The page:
The extrait bottle of Terre d'Hermès is a square. It was conceived by Philippe Mouquet, the Hermès in-house designer.
As commented upon earlier today, Hermès is on a path to subtly engineering a mainstream shift in the attitudes towards perfume from men with the upcoming introduction of an extrait version of Terre d'Hermès, a masculine national bestseller in France. It is now several hours later and we received further information that stresses further how the gesture is deliberate yet understated in style.
I remembered in-between posts that Guerlain has not long ago issued an extrait version of a masculine classic, Habit Rouge, also beloved by women. Terre d'Hermès in extrait will have more far-reaching consequences potentially also because it will be much more widely accessible as I learned. If Guerlain has been playing in great part the elitist card to the umptieth degree for many of its recent fragrance launches under the tutelage of LVMH, Hermès is still thinking in terms of affordable luxury and we can hope, affordable beauty ...
If I initially thought that the parfum might be selectively distributed and be sent out in the world as some kind of test of the waters, I was wrong. Terre d'Hermès Parfum will be available for as many men (and women) to wear as can be as it will be distributed from August 2009 in not only the Hermès boutiques, but department stores and perfumeries. Furthermore the parfum, which in general is associated with an idea of superlative costliness, is priced to make the discreet revolution in attitudes be more natural: the 75 ml bottle is priced at 80 €.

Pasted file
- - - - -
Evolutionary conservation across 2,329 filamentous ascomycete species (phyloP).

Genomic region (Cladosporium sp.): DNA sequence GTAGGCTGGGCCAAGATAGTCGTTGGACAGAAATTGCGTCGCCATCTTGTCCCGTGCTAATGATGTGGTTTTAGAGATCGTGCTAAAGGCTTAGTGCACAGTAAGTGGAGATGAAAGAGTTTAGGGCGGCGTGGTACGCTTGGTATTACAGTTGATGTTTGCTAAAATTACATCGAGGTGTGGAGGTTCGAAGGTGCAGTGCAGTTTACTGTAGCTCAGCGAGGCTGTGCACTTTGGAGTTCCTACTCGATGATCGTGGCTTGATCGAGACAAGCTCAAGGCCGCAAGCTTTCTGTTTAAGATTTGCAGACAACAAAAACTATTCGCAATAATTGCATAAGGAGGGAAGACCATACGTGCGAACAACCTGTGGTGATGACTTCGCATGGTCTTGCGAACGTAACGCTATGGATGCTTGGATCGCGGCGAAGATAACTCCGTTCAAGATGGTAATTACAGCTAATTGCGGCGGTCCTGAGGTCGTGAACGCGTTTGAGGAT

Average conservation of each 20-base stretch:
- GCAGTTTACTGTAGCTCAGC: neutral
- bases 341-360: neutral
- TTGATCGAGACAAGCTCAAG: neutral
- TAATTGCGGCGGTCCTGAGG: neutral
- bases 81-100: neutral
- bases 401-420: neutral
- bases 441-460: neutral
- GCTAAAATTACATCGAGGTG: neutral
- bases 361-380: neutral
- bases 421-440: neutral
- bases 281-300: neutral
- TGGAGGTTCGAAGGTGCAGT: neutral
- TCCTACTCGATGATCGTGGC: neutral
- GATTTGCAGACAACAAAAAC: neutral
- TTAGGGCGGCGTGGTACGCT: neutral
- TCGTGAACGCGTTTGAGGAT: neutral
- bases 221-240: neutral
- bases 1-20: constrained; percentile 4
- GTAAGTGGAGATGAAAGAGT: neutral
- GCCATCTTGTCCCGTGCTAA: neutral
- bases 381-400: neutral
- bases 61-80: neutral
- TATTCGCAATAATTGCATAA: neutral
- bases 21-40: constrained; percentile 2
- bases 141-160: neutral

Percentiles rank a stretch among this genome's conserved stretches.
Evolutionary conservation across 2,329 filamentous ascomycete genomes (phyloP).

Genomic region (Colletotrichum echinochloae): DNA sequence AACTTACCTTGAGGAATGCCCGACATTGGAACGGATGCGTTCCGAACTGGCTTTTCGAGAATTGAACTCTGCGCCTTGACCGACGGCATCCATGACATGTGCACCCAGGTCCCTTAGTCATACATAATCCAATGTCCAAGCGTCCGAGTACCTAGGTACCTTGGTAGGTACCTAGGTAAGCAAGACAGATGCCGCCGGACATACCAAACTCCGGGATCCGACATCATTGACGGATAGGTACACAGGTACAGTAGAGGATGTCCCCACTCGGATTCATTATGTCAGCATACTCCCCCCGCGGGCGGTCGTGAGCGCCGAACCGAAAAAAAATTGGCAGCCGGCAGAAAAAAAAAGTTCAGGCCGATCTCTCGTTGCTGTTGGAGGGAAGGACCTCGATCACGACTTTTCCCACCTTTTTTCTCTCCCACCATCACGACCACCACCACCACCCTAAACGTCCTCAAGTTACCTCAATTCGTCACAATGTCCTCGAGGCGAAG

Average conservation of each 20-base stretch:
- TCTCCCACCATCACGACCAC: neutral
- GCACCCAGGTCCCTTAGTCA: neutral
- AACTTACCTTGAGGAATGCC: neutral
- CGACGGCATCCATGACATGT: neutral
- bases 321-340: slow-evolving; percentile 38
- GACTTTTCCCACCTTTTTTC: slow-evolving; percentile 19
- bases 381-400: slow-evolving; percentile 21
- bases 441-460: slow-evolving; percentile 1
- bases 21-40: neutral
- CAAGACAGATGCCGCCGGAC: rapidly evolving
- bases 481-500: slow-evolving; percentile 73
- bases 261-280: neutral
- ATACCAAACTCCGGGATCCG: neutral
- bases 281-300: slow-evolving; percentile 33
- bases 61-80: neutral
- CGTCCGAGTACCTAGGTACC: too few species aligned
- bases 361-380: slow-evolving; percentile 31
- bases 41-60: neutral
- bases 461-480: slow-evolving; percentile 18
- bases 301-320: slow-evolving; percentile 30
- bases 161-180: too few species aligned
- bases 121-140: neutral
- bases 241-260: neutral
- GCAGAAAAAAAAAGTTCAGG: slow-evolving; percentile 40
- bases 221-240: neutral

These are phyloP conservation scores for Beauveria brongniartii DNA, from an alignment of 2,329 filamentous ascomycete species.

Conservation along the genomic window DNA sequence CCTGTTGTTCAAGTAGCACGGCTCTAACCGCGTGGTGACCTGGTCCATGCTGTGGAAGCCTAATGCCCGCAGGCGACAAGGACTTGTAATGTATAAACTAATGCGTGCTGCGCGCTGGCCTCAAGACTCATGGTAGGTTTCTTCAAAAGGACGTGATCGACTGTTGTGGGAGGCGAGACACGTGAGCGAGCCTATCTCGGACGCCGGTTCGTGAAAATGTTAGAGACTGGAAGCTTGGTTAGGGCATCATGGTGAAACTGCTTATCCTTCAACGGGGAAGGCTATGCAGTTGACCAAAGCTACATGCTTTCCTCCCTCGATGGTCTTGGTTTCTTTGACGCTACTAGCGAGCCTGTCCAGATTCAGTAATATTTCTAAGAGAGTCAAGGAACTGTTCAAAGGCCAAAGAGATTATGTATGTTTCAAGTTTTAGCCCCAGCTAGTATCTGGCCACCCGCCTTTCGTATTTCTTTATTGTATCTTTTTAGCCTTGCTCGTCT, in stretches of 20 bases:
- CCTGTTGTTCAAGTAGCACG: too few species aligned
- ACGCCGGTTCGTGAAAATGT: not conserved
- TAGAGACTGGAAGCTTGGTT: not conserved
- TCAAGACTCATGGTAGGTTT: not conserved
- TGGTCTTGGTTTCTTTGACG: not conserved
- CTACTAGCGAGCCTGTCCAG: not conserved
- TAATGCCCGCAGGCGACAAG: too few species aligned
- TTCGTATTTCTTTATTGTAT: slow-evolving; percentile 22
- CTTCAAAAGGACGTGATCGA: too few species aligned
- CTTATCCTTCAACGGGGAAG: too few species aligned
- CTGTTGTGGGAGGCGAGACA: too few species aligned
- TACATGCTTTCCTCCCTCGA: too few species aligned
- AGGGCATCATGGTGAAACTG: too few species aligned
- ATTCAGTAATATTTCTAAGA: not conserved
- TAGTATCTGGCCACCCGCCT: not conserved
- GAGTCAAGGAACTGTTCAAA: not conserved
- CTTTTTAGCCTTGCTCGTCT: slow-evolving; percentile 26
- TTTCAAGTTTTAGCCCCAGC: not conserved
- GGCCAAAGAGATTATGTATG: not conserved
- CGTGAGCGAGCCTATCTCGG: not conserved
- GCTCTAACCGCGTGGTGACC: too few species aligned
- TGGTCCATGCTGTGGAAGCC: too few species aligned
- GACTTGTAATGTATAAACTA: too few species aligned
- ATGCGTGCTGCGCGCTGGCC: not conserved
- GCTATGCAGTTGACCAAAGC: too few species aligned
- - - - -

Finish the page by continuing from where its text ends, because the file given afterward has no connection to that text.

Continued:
Another adaptation that the Hermès creative team, and designer Philippe Mouquet in particular, came up with is regarding the masculine gesture of perfuming oneself with extrait. The mythical dabbing of drops of fragrance onto the pulse points is replaced by a spray; the bottle is bigger too. This is seen as a movement of liberation from the feminine conventions of the extrait culture and was undertaken in order to correspond better to the masculine usage. The whole movement is seen as deriving naturally from a perfumery that thinks, draws strength from its tradition and is not simply a money-making machine,
"Perfume is synonymous with what is essential. It is a quintessence without any precious effects. Reserved for a long time to the feminine universe, the appelation draws its strength from the core of a perfumery that is a craft"
Athough extraits or pure perfume concentrations for men are de facto what would be used in cultures like the Middle Eastern one which makes use of highly concentrated oils, it can be argued that those oils are not "masculine" per se since women would use the same. In modern European perfume culture where certain standards of concentrations exist that can be interpreted rather freely and become part of the creative thought process the extrait has been constructed as a symbolic feminine object of desire. To be made to think of it in terms of masculinity is an upheaval of mentalities of sorts.
Jean-Claude Ellena describes his work on this extrait as "a work on contrasts" and explained that "I did not care for the idea of a Terre d'Hermès Intense because the eau de toilette had already made an impact in terms of its presence and aura. By imagining an extrait I was looking for something different in the realm of olfactory expression in order to get away from the discourse on performance."
The Parfum has been vivified in the top notes where the grapefruit and orange are now associated with a shiso note with nuances of citrus and mint. In the heart, the flint accord is ever more present but without heaviness. The woody notes in the base are heightened, just like you talk of a heightening of color temperature; they are warm without being dry and are meant to bring comfort and charisma to the fragrance.